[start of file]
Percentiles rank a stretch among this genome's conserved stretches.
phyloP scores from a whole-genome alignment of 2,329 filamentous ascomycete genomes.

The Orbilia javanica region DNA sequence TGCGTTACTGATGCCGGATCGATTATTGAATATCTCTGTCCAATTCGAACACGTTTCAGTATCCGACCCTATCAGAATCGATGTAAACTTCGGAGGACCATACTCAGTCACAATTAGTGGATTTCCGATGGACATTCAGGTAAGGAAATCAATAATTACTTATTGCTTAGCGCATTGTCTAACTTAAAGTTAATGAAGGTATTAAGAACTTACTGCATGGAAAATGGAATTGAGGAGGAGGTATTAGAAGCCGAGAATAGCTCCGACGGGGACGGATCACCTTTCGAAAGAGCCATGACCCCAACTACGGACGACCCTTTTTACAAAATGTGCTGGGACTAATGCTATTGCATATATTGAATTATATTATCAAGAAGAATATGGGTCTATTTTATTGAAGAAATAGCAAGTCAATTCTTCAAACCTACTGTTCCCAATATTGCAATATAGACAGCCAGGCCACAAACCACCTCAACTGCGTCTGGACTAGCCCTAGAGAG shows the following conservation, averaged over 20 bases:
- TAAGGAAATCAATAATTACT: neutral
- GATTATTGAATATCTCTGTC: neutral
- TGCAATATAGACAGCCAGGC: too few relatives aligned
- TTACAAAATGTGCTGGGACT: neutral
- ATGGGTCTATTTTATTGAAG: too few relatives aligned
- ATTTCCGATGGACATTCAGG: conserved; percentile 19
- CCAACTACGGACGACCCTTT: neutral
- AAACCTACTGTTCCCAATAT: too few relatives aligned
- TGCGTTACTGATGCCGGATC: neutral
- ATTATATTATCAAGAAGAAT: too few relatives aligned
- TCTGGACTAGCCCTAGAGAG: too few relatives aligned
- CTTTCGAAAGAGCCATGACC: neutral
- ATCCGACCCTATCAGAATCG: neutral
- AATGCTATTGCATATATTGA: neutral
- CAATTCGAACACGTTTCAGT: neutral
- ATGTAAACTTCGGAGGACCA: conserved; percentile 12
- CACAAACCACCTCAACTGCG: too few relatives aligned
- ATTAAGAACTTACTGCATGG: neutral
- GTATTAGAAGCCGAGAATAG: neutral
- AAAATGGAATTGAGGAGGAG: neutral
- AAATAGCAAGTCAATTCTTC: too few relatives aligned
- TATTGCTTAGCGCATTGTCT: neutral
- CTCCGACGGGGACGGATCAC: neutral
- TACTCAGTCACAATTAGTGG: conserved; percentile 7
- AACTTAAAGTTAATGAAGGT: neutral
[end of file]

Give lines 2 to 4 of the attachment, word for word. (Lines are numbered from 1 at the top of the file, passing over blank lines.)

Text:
phyloP scores from a whole-genome alignment of 2,329 filamentous ascomycete genomes.

The Orbilia javanica region DNA sequence TGCGTTACTGATGCCGGATCGATTATTGAATATCTCTGTCCAATTCGAACACGTTTCAGTATCCGACCCTATCAGAATCGATGTAAACTTCGGAGGACCATACTCAGTCACAATTAGTGGATTTCCGATGGACATTCAGGTAAGGAAATCAATAATTACTTATTGCTTAGCGCATTGTCTAACTTAAAGTTAATGAAGGTATTAAGAACTTACTGCATGGAAAATGGAATTGAGGAGGAGGTATTAGAAGCCGAGAATAGCTCCGACGGGGACGGATCACCTTTCGAAAGAGCCATGACCCCAACTACGGACGACCCTTTTTACAAAATGTGCTGGGACTAATGCTATTGCATATATTGAATTATATTATCAAGAAGAATATGGGTCTATTTTATTGAAGAAATAGCAAGTCAATTCTTCAAACCTACTGTTCCCAATATTGCAATATAGACAGCCAGGCCACAAACCACCTCAACTGCGTCTGGACTAGCCCTAGAGAG shows the following conservation, averaged over 20 bases:
- TAAGGAAATCAATAATTACT: neutral